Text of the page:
Oral and Maxillofacial


Close-up of an intraoral massage

Oral and maxillofacial surgery, according to the International Association of Oral & Maxillofacial Surgeons (IAOMS), is a «surgical specialty that includes the diagnosis, surgery and treatments related to a wide spectrum of diseases, injuries and aesthetic aspects of the mouth, teeth, face, head and neck»

What is your field of action?

As a very complex anatomical territory, the specialty covers a wide variety of procedures. The maxillofacial surgeon performs everything from complex craniofacial reconstructive plastic surgery interventions, surgery of the facial skeleton, cosmetic surgery procedures of the face and neck to wisdom teeth extractions, apicectomies or placement of dental implants. The wide field of action of this specialty, despite being a fairly delimited bodily territory, means that on many occasions a maxillofacial surgeon decides to specialize more in a specific field.



Tumors that affect the face in its various structures (mouth, nose, nasal passages, sinuses, orbits) can be benign or malignant. Benign ones can cause local invasion and have constant growth, but they do not metastasize to the lymph nodes of the neck or the rest of the body, unlike malignant ones.

Surgery is the usual treatment for benign lesions. Depending on their size, surgical treatment can affect nearby structures, to eliminate them as a safety margin or to reconstruct the surgical defect.

For malignant tumors, there are three types of treatment, frequently used in combination, these are: surgery, radiotherapy and chemotherapy.

Surgery in these malignant lesions consists in removing the affected area with wide safety margins, thus including an important part of healthy tissue. Moreover, sometimes and as a preventive or curative measure, it is necessary to clean the lymph nodes in the neck. It achieves, alone or associated with other treatments, a significant number of cures.

To try to reconstruct the removed tissues: skin, mucous membranes, muscles, nerves, bones, etc., it is necessary to use complex reconstruction techniques, sometimes microsurgical, and the use of grafts: either from the patient him/herself, from the tissue bank or artificial , producing, despite everything, aesthetic and/or functional alterations, and partial or total loss of sensory organs.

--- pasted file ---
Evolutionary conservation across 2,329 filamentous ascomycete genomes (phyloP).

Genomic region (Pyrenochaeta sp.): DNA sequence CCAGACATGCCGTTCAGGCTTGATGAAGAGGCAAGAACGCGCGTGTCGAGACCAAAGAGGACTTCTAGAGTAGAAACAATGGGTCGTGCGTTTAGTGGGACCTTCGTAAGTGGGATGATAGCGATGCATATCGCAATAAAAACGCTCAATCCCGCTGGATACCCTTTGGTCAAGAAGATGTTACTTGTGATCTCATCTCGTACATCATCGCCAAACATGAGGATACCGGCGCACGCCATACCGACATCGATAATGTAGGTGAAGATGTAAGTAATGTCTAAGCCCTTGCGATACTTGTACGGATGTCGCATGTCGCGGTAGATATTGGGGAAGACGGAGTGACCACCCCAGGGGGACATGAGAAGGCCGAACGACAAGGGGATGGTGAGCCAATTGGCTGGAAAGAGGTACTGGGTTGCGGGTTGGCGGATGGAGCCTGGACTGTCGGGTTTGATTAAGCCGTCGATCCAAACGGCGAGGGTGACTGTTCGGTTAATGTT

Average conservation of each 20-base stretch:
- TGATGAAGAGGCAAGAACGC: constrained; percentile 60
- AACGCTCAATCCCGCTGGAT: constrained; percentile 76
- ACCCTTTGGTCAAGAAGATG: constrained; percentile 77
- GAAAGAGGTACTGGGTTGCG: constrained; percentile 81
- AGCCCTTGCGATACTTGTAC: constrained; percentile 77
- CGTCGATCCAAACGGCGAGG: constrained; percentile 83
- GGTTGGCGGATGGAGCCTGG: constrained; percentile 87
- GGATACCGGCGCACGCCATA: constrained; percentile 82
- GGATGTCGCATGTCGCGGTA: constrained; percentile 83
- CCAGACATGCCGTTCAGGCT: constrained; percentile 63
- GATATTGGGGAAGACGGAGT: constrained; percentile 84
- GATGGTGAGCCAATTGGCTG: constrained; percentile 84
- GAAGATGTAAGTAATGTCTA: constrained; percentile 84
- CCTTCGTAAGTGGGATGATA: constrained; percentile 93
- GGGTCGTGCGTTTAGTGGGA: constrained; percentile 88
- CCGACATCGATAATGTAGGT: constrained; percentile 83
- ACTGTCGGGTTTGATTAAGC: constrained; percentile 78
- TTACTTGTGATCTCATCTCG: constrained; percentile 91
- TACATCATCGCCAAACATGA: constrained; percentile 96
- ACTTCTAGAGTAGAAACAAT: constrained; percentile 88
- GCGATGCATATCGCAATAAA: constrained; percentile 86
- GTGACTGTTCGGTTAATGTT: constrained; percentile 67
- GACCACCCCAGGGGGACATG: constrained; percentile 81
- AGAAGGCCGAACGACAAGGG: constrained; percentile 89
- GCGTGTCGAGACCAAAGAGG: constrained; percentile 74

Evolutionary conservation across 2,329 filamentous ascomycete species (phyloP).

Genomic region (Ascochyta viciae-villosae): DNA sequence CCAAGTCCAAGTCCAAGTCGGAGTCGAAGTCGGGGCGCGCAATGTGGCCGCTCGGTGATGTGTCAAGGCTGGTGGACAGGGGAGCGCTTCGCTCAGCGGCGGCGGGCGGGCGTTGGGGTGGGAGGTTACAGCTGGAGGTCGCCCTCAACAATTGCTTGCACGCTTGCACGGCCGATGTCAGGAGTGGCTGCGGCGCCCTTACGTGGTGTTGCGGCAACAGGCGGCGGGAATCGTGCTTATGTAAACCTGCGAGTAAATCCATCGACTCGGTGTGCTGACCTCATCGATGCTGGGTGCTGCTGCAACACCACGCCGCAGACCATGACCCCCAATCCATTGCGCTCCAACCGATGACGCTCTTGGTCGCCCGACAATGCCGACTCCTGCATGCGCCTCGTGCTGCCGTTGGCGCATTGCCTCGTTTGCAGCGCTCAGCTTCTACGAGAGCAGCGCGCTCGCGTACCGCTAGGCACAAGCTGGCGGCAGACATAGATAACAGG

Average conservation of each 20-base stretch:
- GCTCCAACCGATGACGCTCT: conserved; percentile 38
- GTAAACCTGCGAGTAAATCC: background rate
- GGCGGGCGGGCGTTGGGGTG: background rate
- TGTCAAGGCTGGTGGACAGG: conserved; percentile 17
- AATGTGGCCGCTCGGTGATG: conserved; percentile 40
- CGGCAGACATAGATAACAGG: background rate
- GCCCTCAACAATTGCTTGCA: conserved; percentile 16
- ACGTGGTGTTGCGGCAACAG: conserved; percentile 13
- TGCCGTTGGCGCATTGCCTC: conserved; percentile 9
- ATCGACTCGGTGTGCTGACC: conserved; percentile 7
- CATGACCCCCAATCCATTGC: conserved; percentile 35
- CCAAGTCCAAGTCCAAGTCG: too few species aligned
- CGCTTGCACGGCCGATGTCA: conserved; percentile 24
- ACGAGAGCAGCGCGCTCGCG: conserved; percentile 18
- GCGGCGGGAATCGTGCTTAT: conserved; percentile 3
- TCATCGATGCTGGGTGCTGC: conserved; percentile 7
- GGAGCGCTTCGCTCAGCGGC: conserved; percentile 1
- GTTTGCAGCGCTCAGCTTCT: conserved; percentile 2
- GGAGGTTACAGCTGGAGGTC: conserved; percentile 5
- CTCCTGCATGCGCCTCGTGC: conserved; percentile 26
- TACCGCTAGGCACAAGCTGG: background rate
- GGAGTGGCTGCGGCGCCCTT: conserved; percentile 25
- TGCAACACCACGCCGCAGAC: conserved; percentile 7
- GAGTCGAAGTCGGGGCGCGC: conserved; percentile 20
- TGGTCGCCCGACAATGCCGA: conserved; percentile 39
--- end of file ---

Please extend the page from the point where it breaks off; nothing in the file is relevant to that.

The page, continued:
Salivary gland surgery is aimed at treating benign and malignant tumors, lithiasis (stones) of the glands, infectious processes and traumatism caused by them.

The salivary glands are divided into major glands (parotid, submandibular and sublingual), and minor glands distributed throughout the oral cavity. Surgery of the parotid gland is closely conditioned by the anatomical complexity of this part of the face and very specifically by its relationship with the facial nerve that is responsible for giving movement to the face. The submandibular gland is located in the cervical compartment under the jaw, and is related, among other structures, to the marginal or inferior branch of the facial nerve, which moves the lip, and to the lingual nerve (which gives sensitivity to the tongue) and hypoglossal nerve (it moves the tongue). The sublingual gland is located in the floor of the mouth, and is related, among other elements, to the lingual nerve and the excretory duct of the submandibular gland. In most cases, the operation requires general anesthesia.

 WHAT IS IT FOR?  This surgery seeks to resolve the pain caused by lithiasis and the eradication of the benign or malignant tumor or the removal of one of the glands damaged by the traumatism.



Orthognathic surgery is performed to correct the position of my jaw bones and not the teeth individually, with the consequent improvement in the aesthetic and/or functional appearance when chewing and speaking. It is performed through osteotomies (cuts) in the bones of the face and their subsequent repositioning in the appropriate position, frequently fixation with osteosynthesis, which is the use of metallic or non-metallic materials that remain indefinitely in its place and that usually do not have to be removed, or from materials that are reabsorbed over time. Orthodontic treatment is usually required before and after surgery. Additionally, dental restorations, periodontics (gum treatment), and endodontic treatment may be necessary postoperatively. In most cases this surgery is performed under general anesthesia.



Maxillofacial traumatisms produce aesthetic and/or functional alterations such as alterations in the mobility of the eyes, changes in the occlusion of the teeth, limitations in opening the mouth, and nasal respiratory difficulty. They can also produce injuries, in some cases irreversible, of the cervical and facial arteries and veins, motor and sensory nerves and sensory organs located in the face and neck. Cervical and facial skin wounds can also cause aesthetic and/or functional alterations.

Surgical procedures for the correction of trauma include intra- and/or extra-oral approaches, use of osteosynthesis material to fix the fracture and use of own grafts, from a tissue bank, or artificial grafts. In most cases, the operation requires general anesthesia.

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